Social Security recipients are on track to receive the biggest cost-of-living raise in four decades as sky-high inflation rapidly diminishes the buying power of retired Americans.
The Senior Citizens League, a nonpartisan group that focuses on issues relating to older Americans, estimated the adjustment could be as high as 8.9%, based on March inflation data, which showed that consumer prices soared 8.5% from the previous year, the fastest year-over-year jump since December 1981.
The annual Social Security change is calculated based on the Consumer Price Index for Urban Wage Earners and Clerical Workers, or the CPI-W, which jumped 9.4% over the past year.
"I have never seen my estimates as high as what I'm seeing right now," Mary Johnson, a Social Security analyst for the Senior Citizens League, told FOX Business. "The 8.9% would be the highest since 1981."
Should Social Security beneficiaries see an 8.9% increase to their monthly checks next year, it would mark the steepest annual adjustment since 1981, when recipients saw an 11.2% bump. The Senior Citizens League previously predicted the COLA for 2023 could be 7.6%.
The Social Security Administration will release the final adjustment percentage in October.
The estimated figure could still be subject to change and ultimately hinges on whether inflation has peaked or will continue to rise. Several economists said there are signs that inflation may be subsiding, with a surge in gas price accounting for much of the jump in prices last month. Excluding gas and food, which are more volatile measurements, so-called core inflation actually cooled slightly between February and March.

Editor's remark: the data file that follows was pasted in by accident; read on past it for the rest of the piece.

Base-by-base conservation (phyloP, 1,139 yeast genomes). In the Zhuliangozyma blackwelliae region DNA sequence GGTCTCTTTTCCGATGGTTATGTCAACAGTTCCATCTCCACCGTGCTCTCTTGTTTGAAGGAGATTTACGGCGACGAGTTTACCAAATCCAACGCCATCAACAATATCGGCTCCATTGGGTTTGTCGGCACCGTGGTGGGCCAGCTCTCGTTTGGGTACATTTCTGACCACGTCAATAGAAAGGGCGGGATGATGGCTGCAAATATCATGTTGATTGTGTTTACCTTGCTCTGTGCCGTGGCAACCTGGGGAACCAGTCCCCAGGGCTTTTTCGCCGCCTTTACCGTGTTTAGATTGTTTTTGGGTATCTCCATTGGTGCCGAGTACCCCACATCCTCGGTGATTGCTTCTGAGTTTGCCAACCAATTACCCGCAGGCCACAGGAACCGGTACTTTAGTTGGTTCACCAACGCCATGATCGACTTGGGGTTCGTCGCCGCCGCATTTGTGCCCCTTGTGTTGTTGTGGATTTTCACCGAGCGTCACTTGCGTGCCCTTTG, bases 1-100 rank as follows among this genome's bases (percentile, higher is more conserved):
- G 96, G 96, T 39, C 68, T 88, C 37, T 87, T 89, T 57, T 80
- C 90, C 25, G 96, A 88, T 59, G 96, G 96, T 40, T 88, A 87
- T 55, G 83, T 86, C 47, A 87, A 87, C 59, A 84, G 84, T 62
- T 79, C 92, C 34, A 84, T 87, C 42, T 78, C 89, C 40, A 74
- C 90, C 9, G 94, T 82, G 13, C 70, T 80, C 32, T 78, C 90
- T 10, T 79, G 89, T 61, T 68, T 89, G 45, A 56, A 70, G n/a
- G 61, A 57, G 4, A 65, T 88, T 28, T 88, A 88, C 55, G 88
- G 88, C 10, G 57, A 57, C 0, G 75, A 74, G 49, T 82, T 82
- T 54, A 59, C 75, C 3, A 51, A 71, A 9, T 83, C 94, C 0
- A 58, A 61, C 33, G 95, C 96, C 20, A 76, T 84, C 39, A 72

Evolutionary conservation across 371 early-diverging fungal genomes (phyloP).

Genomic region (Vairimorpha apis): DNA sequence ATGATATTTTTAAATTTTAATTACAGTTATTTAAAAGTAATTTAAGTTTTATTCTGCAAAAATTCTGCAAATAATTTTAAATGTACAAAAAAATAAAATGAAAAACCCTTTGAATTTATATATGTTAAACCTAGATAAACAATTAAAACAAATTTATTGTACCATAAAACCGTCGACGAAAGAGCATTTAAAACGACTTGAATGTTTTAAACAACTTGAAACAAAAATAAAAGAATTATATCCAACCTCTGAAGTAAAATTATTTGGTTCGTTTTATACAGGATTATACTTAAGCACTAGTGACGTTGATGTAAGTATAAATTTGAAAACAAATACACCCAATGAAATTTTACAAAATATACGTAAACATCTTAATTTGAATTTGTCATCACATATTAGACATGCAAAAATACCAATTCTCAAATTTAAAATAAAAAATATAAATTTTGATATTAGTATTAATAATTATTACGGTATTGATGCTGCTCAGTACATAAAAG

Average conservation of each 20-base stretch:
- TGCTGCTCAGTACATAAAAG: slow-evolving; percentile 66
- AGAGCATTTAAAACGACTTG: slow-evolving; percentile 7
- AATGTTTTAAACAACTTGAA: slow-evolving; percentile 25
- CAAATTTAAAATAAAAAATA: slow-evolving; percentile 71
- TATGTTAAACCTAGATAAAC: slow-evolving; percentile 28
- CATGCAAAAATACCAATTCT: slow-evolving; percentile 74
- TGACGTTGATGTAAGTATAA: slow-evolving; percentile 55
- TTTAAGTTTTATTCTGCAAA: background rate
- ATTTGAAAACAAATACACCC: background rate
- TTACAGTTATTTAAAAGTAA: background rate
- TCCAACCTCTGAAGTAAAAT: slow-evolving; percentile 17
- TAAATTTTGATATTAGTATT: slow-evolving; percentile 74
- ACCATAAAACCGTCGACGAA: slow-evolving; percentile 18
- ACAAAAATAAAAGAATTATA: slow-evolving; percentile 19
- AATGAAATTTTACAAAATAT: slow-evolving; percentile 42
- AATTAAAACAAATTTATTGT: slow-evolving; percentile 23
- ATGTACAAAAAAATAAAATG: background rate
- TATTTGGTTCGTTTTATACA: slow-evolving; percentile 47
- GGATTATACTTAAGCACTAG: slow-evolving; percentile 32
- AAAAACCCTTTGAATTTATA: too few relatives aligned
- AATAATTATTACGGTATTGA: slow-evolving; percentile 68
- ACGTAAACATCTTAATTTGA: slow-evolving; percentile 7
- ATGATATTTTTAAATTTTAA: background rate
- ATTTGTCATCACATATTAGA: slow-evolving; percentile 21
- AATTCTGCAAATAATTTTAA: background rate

However, other economists have noted that the outlook remains uncertain as volatile things like the Russian war in Ukraine and the COVID-19 pandemic threaten to further roil global markets.
The average benefit in 2022 jumped by 5.9%, which amounted to a monthly increase of $92 for the average retired American, bringing the full amount to $1,657, the Social Security Administration announced last year. But soaring inflation has already eroded the entirety of the increase, according to calculations by the Senior Citizens League.
At the end of April, the total shortfall for an average benefit was $162.60.
"Inflation means lower savings and for people who don’t have enough savings, it can mean higher debt," Johnson said. "And the interest with rising rates, especially on consumer credit card debt, can be very costly for people living on fixed income and hard to manage when they’re in retirement."
Since 2000, Social Security benefits have lost roughly 30% of their purchasing power due to inadequate adjustments that underestimate inflation and rising health care costs, according to the Senior Citizens League.
The group has pushed Congress to adopt legislation that would index the adjustment to inflation specifically for seniors, such as the Consumer Price Index for the Elderly, or the CPI-E. That index specifically tracks the spending of households with people aged 62 and older.